Global gold demand rose 15 percent year-on-year to 1,050 tonnes in the second quarter of this year boosted by considerable and consistent investment demand, according to the World Gold Council’s report released on Thursday.
This took gold demand to 2,335 tonnes in the first half, the second highest first-half for gold on record.
“The global picture for gold is dominated by considerable and continued investment demand driven by the west as investors rebalance their investments in response to the ever-expanding pool of negative yielding government bonds and heightened political and economic uncertainty,” Alistair Hewitt, head of market intelligence at the WGC, said.
Investment demand reached 448 tonnes during the quarter, up almost 2.5-fold year-on-year, as investors sought risk diversification and a safe store of value in the face of continued political, economic and social instability, said the report.
This took investment demand to a record 1,063.9 tonnes in the first half, 16 percent higher than the previous first-half high in 2009.
Gold-backed exchange traded funds (ETFs) and bars and coins performed strongly.
ETFs saw an inflow of 237 tonnes in the second quarter taking first half demand to 580 tonnes.
Bar and coin demand doubled year-on-year to 25 tonnes in the second quarter with demand up in a number of markets including the US. This took bar and coin demand to 485 tonnes in January-June, four percent higher than the first half of last year.
A cause and effect of the growth in investment demand was a 25 percent is the rise in the US dollar gold price in the first half – the strongest first-half price gain since 1980 – which in turn resulted in lacklustre consumer demand, particularly in price sensitive markets, the report said.
Global jewellery demand fell 14 percent year-on-year to 444 tonnes in April-June. Major jewellery consumers China and India saw demand drops of 15 percent to 144 tonnes and 20 percent to 98 tonnes respectively in the second quarter.
India was further impacted by rural incomes remaining under pressure, as well as the government’s decision to increase excise duty, while China faced a challenging quarter against a relatively soft economic backdrop and the implementation of new hallmarking legislation in May.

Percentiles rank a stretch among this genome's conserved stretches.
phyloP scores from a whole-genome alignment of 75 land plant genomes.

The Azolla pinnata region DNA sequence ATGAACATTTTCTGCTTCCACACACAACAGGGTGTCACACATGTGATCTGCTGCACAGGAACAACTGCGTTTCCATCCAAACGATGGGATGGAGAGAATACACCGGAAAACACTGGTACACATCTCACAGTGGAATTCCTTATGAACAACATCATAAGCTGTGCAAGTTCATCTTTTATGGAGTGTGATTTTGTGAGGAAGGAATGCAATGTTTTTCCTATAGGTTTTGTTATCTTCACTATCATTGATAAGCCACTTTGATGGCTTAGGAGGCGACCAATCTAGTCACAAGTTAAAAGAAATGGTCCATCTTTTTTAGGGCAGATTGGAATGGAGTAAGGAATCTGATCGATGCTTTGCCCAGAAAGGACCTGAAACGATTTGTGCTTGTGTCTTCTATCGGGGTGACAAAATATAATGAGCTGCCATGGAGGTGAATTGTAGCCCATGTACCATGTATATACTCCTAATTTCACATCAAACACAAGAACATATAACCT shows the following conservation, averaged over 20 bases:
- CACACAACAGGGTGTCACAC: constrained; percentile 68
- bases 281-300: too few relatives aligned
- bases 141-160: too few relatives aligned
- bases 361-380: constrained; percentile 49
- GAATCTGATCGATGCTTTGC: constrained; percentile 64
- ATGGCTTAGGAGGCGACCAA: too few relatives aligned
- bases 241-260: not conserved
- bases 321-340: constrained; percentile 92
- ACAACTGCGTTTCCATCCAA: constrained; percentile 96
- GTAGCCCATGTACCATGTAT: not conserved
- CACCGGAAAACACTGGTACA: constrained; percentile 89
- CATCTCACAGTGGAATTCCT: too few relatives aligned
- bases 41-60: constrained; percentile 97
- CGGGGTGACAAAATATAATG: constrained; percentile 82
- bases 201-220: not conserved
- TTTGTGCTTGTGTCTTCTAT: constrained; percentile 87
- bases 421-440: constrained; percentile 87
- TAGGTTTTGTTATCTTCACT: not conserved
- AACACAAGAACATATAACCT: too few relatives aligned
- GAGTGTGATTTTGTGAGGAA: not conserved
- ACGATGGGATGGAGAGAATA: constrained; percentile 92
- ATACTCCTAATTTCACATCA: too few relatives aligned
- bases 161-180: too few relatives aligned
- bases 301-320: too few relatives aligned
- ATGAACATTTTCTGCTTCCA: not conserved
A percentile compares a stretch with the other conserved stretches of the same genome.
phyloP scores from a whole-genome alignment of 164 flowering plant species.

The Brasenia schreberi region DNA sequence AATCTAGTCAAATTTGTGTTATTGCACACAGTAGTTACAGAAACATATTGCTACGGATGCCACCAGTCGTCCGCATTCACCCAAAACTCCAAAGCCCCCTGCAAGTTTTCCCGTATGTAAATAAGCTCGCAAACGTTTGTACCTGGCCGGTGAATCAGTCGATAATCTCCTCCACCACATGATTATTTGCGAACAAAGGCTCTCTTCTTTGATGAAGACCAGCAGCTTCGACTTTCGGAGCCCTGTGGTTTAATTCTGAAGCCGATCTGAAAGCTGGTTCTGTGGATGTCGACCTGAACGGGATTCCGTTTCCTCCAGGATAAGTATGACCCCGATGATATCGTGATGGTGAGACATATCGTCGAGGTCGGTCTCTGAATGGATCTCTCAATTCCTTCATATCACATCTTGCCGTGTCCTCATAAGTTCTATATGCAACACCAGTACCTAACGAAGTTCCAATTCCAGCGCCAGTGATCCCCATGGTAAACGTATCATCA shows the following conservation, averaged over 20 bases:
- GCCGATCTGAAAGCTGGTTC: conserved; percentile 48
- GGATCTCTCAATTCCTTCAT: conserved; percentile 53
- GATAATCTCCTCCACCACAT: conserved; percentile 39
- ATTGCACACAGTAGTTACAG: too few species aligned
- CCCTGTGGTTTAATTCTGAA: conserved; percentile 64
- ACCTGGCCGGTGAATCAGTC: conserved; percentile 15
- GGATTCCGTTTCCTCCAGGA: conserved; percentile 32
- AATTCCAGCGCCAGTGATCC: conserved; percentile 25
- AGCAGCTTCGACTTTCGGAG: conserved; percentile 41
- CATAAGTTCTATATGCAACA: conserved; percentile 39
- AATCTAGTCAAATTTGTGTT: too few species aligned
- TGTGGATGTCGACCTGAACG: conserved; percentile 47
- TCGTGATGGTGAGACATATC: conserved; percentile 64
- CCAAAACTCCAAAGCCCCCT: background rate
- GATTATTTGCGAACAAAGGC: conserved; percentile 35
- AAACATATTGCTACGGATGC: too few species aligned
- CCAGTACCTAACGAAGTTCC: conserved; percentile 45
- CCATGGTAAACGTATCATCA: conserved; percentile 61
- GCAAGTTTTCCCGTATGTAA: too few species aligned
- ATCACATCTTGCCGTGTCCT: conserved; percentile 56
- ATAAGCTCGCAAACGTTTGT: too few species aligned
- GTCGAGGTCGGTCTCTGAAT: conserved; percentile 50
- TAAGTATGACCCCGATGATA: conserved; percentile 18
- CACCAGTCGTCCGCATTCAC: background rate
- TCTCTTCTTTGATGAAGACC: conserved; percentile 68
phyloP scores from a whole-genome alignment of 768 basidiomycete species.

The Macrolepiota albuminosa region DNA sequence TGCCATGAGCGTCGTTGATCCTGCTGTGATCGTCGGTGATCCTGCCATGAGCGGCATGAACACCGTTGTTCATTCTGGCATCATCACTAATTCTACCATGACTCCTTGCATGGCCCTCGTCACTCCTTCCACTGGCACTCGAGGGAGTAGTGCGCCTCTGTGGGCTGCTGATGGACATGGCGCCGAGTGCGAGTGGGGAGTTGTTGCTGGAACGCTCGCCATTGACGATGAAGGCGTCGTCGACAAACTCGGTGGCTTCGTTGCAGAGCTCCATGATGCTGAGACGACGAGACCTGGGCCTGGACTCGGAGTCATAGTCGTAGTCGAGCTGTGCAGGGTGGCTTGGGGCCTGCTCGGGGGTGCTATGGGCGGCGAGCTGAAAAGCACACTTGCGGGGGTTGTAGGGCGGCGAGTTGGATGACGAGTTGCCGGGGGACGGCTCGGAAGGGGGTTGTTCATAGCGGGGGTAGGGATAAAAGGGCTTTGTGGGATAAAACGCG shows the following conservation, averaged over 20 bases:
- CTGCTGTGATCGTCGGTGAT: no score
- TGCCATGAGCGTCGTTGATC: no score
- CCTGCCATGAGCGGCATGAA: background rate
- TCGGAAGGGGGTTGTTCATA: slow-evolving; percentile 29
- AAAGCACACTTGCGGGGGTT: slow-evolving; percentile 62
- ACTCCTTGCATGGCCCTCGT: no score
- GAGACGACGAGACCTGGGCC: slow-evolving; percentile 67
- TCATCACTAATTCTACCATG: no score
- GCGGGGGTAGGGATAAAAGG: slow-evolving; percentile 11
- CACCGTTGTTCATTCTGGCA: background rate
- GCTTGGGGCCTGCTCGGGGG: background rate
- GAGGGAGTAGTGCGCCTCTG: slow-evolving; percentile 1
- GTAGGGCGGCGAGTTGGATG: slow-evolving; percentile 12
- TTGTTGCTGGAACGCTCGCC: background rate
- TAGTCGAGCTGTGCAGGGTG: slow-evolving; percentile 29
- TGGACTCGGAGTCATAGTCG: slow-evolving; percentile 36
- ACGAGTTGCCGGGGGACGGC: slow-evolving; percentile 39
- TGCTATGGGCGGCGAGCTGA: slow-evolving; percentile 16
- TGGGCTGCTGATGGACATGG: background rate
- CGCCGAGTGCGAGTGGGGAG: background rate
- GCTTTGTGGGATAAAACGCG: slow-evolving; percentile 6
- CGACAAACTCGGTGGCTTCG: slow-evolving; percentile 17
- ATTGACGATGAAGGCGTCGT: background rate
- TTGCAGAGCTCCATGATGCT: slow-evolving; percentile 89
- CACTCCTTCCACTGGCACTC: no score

“Looking ahead, we remain optimistic for the Chinese investment market, particularly inflows into ETFs, as consumers continue to seek a diversified portfolio in the face of economic uncertainty,” Roland Wang, managing director of WGC China, commented.
“[But] we do expect some of the factors which have hindered demand over the course of the first half to persist as we look ahead to the remainder of the year, particularly in the jewellery sector.”
The WGC’s full year demand estimate for China remains unchanged at 850-950 tonnes.
Central bank gold demand decreased 40 percent year-on-year to 77 tonnes in the second quarter, resulting in net purchases 185 tonnes in the first half.
While this quarter was the lowest level of net purchases since second quarter 2011, it comes amid a significant rise in gold prices over the first half which dramatically increased the value of central bank gold holdings to $1.4 trillion, the WGC noted.
Central banks are still expected to be key contributors to global demand, as gold provides diversification from currency reserves and, most notably, the dollar, it added.
Meanwhile, total gold supply increased 10 percent year-on-year to 1,145 tonnes in the second quarter on an increase in recycling owing to rising gold price. Mine production was flat at 787 tonnes during the same period.